DORAL, Fla.– Marines are a force in readiness allowing them to respond to crises across the globe. This is made possible through constant training and positive relations with partner nations.
The annual exercise, sponsored by U.S. Southern Command, trains U.S. and partner nations to protect traffic through one of the most strategically and economically crucial pieces of infrastructure in the world, the Panama Canal.
“This exercise looks at how countries in the region would respond to a crisis in which the operations of the canal are jeopardized,” said Australian Army Maj. Ben Watson, operations officer, Command Element, 15th MEU. Watson filled the role as amphibious planner and advisor to the Maritime Naval Component Commander during exercise PANAMAX 13.
During the exercise, participants from 19 nations worked together through scenarios that affected security. The exercises tested commanders’ direction of forces across a wide variety of air, land, sea, space and cyber missions.
“The 15th MEU is one of America’s 911 forces and may be required to respond to any crisis in the world,” Watson, a 31 year-old native of Sydney, Australia, said. “Working with the people and equipment from countries such as Columbia, Brazil, Costa Rica, Chile, Panama and Dominican Republic is vital in setting the conditions for success in future operations.”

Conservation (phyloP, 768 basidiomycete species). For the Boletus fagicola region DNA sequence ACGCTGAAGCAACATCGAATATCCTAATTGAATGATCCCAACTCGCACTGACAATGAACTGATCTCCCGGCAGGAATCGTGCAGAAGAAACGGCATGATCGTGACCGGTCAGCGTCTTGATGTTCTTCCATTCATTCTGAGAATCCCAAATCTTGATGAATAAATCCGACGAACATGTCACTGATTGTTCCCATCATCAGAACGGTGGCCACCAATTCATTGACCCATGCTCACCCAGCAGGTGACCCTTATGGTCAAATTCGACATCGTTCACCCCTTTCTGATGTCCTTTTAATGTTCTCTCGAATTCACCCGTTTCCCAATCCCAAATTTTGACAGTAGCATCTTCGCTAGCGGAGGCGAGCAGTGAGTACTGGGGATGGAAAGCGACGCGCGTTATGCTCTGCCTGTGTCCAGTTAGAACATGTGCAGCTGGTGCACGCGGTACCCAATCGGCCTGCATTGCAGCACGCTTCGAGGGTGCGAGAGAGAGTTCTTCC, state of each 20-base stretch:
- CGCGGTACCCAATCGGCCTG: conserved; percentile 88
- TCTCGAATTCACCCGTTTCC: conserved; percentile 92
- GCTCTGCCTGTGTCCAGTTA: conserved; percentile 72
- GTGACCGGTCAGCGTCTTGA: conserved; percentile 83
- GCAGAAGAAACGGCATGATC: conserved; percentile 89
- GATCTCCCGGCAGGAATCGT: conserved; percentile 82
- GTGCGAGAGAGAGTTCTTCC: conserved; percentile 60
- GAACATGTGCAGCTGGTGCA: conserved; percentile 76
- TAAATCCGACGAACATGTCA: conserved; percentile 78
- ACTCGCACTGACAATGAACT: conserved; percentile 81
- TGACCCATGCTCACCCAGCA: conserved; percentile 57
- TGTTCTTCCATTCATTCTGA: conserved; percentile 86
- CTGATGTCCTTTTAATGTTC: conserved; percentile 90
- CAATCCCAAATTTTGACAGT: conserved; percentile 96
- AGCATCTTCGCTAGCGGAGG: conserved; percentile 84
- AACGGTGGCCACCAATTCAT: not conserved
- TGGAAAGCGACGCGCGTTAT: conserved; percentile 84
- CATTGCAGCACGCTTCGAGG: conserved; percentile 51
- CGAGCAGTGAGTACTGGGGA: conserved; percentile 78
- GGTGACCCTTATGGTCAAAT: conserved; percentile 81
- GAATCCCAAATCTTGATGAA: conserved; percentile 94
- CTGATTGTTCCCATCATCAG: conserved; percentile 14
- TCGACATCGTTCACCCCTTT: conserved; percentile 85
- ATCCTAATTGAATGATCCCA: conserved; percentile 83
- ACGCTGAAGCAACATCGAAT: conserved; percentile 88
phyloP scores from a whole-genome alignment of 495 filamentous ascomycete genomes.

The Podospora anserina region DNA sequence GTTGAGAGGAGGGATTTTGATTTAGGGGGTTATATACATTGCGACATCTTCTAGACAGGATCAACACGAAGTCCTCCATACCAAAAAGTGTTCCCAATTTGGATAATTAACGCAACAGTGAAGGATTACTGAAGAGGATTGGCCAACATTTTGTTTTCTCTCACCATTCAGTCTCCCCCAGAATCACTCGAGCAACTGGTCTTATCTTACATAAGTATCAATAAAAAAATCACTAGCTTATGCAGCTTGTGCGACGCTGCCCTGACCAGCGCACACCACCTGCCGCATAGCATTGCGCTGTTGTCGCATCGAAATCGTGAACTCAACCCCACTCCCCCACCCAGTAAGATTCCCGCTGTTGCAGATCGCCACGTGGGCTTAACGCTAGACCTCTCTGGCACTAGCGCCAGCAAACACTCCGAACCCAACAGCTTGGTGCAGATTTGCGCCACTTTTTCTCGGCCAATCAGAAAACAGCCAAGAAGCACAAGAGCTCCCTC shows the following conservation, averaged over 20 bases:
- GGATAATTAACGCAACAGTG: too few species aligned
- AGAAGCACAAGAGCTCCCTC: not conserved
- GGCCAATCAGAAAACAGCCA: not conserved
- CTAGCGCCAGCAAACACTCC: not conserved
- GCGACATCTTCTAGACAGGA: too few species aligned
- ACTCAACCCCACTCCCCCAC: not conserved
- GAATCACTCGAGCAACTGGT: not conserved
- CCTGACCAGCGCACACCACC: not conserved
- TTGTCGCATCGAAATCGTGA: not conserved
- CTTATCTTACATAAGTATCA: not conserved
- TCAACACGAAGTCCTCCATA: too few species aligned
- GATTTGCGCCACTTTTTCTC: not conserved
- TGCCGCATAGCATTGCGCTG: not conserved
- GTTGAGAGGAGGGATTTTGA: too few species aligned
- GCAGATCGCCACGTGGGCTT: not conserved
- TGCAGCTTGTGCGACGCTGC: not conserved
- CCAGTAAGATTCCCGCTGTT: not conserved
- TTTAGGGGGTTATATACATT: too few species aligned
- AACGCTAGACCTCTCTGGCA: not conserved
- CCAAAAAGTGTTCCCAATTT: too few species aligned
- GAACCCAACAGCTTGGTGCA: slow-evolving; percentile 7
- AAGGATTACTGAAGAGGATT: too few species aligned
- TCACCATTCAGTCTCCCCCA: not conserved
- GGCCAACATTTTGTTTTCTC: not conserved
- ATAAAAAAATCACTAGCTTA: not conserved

For the first time since PANAMAX began in 2003, Brazil took the lead for ground and special forces components and Colombia led the maritime component of the exercise.
“These countries’ leading these organizations goes to show the trust we have in the ability of coalition partners,” Watson added.
The 15th MEU’s participation in the exercise allowed foreign militaries the opportunity to see how a MEU operates and cast insight on a Marine Air-Ground Task Force’s approach to the battlefield.
“Foreign countries are often amazed at the breadth of capabilities and mission sets the MAGTF can achieve as a self-sufficient, expeditionary, combined-arms team,” Watson said.
“One of the positive outcomes of the multinational exercise is the exchange of expertise and the new knowledge participants gain about each other’s culture and militaries,” Lt. Col. William D. Wischmeyer, executive officer, 15th MEU, said. “These interactions strengthen the Corps’ bonds across the region and foster long-lasting friendships and an understanding among the partner nations, ultimately benefiting the security of the region.”